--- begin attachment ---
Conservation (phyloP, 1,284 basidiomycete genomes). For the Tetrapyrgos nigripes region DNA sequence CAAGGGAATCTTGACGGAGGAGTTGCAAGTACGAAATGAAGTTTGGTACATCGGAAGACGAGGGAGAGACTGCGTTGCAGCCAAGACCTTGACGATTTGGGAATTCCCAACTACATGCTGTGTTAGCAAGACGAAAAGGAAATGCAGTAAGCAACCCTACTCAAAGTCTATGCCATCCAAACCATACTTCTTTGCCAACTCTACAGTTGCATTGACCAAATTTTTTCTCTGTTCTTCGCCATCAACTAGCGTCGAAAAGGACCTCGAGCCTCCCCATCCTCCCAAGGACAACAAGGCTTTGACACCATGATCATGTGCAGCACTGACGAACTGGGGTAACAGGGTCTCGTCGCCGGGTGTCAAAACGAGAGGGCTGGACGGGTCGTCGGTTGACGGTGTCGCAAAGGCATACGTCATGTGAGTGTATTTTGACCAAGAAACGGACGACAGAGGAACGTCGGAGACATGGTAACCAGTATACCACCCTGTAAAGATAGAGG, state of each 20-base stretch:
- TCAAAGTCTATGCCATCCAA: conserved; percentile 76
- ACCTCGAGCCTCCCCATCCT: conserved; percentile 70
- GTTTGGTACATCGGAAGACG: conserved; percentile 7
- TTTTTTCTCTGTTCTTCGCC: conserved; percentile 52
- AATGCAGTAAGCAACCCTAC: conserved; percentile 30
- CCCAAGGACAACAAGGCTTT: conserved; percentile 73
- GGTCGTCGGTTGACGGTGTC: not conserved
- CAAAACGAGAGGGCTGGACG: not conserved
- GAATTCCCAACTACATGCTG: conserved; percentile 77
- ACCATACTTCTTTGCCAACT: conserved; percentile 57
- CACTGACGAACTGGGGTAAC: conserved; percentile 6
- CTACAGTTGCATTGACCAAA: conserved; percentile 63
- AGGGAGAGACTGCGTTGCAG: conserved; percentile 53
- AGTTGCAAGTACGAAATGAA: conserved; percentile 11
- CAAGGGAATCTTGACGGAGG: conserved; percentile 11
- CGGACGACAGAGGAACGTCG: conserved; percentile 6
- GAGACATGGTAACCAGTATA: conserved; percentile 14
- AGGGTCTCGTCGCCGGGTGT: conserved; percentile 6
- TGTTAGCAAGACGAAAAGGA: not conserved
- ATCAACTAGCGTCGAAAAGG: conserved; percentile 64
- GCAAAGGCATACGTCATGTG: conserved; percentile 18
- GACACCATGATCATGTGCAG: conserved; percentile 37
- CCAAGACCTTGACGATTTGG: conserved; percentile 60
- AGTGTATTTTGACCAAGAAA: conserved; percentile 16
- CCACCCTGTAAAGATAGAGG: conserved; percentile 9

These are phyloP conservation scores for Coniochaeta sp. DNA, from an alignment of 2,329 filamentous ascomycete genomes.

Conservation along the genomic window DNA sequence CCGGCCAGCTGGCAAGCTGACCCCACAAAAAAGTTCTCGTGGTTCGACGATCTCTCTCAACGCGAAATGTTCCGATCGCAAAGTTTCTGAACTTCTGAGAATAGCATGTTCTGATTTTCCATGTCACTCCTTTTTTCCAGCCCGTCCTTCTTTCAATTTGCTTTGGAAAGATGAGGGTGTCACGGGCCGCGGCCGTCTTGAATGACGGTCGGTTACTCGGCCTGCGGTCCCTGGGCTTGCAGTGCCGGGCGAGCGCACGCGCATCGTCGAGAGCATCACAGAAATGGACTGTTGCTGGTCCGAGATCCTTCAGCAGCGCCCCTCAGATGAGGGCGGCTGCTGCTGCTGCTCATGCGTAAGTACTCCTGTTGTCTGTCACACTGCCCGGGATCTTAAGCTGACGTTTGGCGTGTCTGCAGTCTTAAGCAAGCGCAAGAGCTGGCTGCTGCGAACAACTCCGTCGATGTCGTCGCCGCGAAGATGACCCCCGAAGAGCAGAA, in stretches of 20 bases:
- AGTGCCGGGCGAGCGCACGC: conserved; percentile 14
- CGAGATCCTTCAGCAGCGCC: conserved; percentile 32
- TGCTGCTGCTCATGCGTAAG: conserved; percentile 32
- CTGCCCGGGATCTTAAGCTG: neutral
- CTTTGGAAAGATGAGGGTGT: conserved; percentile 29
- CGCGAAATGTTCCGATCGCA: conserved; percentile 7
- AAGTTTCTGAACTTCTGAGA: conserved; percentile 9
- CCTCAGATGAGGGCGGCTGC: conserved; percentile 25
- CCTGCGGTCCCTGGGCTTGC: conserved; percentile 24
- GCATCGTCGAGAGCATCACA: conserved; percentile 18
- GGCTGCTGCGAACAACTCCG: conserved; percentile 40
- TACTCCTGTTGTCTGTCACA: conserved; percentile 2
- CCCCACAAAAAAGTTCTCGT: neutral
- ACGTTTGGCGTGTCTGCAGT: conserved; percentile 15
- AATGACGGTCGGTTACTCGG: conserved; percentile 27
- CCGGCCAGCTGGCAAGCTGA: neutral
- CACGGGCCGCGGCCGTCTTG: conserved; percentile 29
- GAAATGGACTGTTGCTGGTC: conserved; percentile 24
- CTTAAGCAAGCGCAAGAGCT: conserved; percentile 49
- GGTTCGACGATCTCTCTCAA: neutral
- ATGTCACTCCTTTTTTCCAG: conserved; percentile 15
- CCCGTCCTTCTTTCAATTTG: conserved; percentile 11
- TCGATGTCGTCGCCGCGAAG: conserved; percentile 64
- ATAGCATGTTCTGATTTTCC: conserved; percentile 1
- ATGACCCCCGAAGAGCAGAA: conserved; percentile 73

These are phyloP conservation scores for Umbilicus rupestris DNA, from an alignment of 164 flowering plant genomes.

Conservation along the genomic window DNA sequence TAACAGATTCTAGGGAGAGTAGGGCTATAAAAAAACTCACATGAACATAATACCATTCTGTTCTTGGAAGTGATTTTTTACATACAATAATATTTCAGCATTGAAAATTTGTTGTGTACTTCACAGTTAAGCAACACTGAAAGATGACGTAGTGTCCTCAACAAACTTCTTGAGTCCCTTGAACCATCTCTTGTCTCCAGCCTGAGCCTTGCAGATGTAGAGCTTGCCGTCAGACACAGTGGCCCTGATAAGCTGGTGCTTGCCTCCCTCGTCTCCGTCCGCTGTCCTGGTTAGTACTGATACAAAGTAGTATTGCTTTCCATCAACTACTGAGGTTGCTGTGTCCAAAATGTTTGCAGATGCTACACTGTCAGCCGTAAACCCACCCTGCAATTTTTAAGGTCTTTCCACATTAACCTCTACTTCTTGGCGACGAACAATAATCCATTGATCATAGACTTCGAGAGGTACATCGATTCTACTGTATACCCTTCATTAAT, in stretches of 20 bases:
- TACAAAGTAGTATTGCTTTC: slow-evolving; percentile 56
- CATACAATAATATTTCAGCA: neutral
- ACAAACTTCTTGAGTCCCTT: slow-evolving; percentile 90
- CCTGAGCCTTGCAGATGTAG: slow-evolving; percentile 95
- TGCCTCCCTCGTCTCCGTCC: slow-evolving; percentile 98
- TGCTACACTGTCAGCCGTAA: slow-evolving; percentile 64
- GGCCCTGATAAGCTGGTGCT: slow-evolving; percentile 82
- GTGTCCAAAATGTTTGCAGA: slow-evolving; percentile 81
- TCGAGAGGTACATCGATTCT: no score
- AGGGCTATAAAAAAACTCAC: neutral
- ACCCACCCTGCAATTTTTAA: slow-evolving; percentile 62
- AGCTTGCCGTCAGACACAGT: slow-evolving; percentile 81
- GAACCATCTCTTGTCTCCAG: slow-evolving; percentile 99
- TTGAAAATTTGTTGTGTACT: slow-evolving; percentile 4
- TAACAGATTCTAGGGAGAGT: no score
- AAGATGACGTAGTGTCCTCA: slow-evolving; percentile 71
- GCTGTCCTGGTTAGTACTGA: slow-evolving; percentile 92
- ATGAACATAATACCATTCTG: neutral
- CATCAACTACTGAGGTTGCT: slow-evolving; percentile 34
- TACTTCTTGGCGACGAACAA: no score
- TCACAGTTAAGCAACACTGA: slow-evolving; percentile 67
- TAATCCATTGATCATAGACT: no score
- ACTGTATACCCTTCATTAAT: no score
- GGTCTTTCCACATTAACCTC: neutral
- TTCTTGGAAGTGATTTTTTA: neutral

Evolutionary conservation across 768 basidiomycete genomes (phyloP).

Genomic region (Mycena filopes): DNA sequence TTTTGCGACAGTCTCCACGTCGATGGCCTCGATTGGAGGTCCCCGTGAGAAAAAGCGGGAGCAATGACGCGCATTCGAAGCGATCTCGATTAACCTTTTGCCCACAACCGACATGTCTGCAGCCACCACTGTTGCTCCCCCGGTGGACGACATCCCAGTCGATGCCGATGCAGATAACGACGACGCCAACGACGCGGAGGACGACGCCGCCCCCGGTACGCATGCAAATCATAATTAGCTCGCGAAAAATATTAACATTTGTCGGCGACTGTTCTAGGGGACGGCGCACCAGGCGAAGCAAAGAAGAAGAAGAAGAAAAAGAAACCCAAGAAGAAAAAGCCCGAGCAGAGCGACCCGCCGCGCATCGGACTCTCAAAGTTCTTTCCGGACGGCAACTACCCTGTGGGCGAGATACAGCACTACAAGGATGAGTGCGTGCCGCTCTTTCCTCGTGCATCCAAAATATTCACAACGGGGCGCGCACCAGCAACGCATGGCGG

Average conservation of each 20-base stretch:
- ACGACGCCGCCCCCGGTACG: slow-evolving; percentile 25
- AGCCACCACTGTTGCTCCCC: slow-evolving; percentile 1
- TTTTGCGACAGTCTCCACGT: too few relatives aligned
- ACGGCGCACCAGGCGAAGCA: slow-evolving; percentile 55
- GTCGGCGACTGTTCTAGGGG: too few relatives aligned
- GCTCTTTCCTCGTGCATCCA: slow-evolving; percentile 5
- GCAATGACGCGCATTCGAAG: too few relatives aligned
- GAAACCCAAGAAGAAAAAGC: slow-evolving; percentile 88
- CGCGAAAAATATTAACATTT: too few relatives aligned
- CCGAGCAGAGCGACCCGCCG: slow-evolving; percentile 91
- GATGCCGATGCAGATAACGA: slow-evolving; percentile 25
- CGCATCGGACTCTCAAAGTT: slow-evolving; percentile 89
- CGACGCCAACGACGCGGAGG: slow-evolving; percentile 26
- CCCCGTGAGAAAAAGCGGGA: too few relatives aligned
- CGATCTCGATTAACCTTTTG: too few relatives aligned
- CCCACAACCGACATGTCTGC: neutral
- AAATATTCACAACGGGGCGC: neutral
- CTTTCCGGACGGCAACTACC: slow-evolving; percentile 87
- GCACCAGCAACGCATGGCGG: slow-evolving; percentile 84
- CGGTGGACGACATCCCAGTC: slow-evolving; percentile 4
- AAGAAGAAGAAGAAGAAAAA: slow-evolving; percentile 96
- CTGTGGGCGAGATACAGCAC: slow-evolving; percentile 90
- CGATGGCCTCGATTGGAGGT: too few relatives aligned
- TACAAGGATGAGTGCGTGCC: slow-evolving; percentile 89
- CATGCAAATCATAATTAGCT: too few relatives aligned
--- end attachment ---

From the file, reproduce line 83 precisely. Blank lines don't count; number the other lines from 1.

Average conservation of each 20-base stretch: